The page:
Make no mistake – while the 2010 Affordable Care Act’s full impact on New Jersey is still unfolding, many more state residents have health insurance.
That’s the central finding of a recently completed statewide survey, which indicated the uninsured population dropped significantly during the months that key ACA provisions debuted.
The percentage of state residents between 18 and 65 years old without insurance fell from 21.2 percent in September 2013 to 13.2 percent in March 2014, according to the Robert Wood Johnson Foundation’s Health Monitoring Survey.
That was the lowest percentage of uninsured residents since at least 1990.
“The numbers are quite robust,” said Joel Cantor, director of the Rutgers Center for State Health Policy, which worked with the Plainsboro-based foundation on the New Jersey survey report. The Urban Institute conducted the survey nationwide.
New Jersey’s figures were similar to the national numbers and also matched up with . It also was in line with previously announced enrollment figures for the federal health-insurance marketplace and Medicaid expansion.
Those two programs, which are the primary ways that the ACA expanded coverage, began enrolling residents in October for coverage that started in January.
Cantor noted that the lack of funding to reach out to residents about the insurance marketplace didn’t prevent major gains in the number of people with coverage.
“While many folks were expecting lower enrollment, at least initially, due to the lack of resources for public outreach, this is good news,” Cantor said.
If anything, the survey may have underestimated the number of newly insured residents, since the survey was completed in early March, ahead of a last-minute surge of enrollees.
In the March survey, 9 percent said they had enrolled in insurance through the marketplace website, healthcare.gov.
Cantor added that roughly two-thirds of those residents received coverage through the Medicaid expansion, which covers adults with incomes below 138 percent of the poverty line, which currently amounts to $16,105 yearly for an individual and $32,913 for a family of four.
“It suggests that Medicaid played a huge part in the decline of the uninsured,” said Cantor, who added that the survey subtotals for Medicaid and the marketplace were less accurate than the overall percentage of insured residents, because the sample size was smaller.
The survey report noted that New Jersey’s marketplace enrollment as a share of eligible residents — 26 percent — was slightly lower than the 28 percent figure for New York, but better than Pennsylvania’s 22 percent.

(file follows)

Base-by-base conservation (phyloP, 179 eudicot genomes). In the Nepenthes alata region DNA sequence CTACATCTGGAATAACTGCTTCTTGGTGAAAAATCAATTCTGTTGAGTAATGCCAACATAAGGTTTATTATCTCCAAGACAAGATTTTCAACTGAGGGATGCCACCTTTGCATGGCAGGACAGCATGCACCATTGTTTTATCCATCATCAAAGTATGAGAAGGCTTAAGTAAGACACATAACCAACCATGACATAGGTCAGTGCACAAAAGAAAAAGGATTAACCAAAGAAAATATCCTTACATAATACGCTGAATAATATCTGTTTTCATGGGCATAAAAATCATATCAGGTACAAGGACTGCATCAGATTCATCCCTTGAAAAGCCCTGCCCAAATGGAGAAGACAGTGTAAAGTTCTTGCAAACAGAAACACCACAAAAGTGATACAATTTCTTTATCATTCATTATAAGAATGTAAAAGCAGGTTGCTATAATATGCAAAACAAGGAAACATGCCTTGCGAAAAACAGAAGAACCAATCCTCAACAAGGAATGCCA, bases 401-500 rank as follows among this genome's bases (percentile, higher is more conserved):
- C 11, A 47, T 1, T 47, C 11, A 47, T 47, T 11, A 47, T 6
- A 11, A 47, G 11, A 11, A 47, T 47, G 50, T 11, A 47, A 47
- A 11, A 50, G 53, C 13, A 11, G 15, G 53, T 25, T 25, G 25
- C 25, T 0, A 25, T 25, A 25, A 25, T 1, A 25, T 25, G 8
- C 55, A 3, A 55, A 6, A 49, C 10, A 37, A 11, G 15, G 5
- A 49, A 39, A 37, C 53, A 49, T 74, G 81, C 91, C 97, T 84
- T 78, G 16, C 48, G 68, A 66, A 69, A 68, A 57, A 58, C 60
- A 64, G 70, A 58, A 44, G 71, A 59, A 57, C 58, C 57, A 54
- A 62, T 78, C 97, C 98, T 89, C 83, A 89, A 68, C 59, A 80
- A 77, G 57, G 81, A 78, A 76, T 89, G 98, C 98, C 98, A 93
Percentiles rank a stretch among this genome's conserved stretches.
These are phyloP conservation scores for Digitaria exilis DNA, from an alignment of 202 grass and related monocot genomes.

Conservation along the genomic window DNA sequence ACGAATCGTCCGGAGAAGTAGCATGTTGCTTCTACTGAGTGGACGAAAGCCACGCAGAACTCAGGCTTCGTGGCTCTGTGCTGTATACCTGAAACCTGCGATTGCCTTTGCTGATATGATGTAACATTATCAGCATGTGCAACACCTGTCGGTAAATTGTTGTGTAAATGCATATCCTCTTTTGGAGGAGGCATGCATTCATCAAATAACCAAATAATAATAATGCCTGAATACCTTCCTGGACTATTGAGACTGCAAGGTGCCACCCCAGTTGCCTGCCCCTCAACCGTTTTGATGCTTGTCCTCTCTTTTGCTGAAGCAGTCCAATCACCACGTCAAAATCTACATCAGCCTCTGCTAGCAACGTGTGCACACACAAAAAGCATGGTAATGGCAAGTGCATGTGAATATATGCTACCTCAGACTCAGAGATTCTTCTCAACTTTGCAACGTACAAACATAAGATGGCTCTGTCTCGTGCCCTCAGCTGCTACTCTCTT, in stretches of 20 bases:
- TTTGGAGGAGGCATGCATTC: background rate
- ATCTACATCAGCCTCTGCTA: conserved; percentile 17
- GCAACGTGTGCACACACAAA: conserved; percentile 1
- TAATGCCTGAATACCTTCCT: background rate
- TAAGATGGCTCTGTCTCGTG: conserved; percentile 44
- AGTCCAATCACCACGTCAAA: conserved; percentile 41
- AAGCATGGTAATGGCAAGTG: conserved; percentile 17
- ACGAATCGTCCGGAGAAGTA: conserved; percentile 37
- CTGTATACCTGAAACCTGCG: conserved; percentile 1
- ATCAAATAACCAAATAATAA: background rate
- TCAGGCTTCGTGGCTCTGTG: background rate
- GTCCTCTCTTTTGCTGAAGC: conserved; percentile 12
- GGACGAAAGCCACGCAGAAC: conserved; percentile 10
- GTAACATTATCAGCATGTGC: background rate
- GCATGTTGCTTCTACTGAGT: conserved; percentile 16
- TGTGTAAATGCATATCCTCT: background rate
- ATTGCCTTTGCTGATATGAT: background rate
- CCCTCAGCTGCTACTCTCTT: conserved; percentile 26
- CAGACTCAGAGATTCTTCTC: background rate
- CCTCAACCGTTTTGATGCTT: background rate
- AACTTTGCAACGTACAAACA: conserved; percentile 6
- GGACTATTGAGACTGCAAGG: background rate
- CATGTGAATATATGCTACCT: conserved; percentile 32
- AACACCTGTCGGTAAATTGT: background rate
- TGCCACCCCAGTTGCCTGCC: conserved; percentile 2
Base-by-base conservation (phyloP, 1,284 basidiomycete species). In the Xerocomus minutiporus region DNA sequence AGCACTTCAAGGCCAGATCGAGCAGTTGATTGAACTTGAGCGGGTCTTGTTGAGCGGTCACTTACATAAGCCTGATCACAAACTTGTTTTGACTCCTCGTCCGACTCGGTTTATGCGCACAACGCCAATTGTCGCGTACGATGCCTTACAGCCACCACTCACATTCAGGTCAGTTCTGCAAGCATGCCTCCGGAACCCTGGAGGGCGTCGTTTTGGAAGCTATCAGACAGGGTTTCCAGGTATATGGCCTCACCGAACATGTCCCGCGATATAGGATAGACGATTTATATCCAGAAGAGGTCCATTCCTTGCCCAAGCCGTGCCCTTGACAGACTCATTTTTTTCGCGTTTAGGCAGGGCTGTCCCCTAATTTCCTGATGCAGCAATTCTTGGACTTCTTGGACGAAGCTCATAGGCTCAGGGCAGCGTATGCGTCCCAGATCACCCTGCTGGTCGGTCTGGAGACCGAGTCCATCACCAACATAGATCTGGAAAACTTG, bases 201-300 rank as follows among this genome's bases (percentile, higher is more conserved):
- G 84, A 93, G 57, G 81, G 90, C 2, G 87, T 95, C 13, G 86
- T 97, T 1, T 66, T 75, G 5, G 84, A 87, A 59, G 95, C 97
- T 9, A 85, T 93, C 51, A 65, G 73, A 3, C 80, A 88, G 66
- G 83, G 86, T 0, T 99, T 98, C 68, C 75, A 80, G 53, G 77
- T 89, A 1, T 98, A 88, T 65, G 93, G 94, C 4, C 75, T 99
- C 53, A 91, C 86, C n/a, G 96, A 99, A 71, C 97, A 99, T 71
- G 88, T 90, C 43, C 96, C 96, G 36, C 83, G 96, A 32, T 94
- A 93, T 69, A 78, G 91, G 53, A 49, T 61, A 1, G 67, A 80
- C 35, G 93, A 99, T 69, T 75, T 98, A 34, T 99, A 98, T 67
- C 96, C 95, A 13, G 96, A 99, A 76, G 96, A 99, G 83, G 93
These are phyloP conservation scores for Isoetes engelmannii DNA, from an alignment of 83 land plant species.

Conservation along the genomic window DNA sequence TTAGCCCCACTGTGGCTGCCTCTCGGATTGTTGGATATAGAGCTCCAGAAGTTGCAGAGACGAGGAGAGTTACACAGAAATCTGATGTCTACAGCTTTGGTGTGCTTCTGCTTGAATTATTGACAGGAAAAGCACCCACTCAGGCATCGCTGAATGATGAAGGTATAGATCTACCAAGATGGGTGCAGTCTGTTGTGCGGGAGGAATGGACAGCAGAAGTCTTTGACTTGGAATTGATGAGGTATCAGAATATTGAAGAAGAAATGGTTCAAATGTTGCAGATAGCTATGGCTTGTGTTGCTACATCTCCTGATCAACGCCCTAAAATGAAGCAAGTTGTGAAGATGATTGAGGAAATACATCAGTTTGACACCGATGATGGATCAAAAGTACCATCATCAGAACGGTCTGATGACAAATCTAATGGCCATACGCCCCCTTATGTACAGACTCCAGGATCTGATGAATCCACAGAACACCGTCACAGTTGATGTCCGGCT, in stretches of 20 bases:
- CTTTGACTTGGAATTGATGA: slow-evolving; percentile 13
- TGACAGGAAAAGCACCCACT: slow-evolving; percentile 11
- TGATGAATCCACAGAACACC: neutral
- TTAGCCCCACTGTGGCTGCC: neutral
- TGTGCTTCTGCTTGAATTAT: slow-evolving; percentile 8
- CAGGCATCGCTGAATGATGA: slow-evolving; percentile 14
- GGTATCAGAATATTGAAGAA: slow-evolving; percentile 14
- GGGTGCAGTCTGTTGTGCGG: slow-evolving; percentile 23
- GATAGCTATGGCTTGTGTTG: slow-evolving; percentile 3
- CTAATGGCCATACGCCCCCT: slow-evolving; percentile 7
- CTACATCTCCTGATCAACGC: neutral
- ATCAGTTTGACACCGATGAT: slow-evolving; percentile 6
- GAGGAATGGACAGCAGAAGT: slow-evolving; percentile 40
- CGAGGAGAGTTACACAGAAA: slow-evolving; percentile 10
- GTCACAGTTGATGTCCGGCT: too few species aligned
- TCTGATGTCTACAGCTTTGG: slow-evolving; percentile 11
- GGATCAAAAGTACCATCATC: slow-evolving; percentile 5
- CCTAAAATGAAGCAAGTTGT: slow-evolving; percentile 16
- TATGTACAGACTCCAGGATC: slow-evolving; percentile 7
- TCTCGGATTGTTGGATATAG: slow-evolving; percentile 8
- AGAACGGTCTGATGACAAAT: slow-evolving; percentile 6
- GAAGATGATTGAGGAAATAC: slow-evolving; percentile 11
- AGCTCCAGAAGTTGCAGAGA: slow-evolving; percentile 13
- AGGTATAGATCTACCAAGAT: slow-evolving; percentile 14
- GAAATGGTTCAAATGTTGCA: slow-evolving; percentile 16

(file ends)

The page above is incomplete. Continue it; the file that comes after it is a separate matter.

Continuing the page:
Open enrollment in the marketplace was closed on March 31 and will not open again until November 15. Until then, residents can only buy marketplace insurance if their insurance status changes. Eligible people can enroll at any time in Medicaid.
“It will be interesting to keep watching and see how the states compare in terms of retention, renewals, and the next open enrollment period,” said Katherine Hempstead, director of coverage activities at the Robert Wood Johnson Foundation and coauthor of the survey report with Cantor.
Hempstead noted in a statement that other northeastern states like New York operate state-based exchanges, New Jersey achieved a comparable performance with the federal marketplace. State-based exchanges received additional money from the federal government for outreach.
“Looking ahead, there are many questions to be answered regarding access to care, cost sharing, and premium levels for those with marketplace plans, and it remains to be seen whether coverage levels will increase further, stay the same, or decline,” according to the report.
Cantor said it could become increasingly challenging to continue to reduce the number of uninsured residents, since many of those who enrolled in recent months were those most interested in insurance.
“In the fall of this coming year, there will be a (uninsured) group who be perhaps tougher to convince,” Cantor noted. He added that federal enrollment numbers show that Latino residents have been less likely than other groups to enroll, which will draw more targeted outreach efforts later this year.
A factor that could reduce the number of newly insured residents is the need for residents who bought marketplace plans to make their monthly premium payments. Early indications are that roughly 10 percent did not make the first payment.
Others may stop making payments once they find that they are still responsible for significant out-of-pocket costs.
Roughly 450 state residents were interviewed for the survey every three months, resulting in a margin of error in which the actual percentages could be 3 or 4 points higher or lower than the reported totals, Cantor said. He added that the survey reached a significant sample of state residents – in comparison, national presidential opinion polls generally reach only 1,200 residents.
“If the sample is designed well — and in this case it is — you can draw pretty strong inferences about what is going on,” Cantor said.
The next survey will be completed in June, drawing on a larger sample of residents that will provide a more definitive picture of enrollment in the state, Cantor said.
Disclosure: The Robert Wood Johnson Foundation provides funding for NJ Spotlight’s health coverage.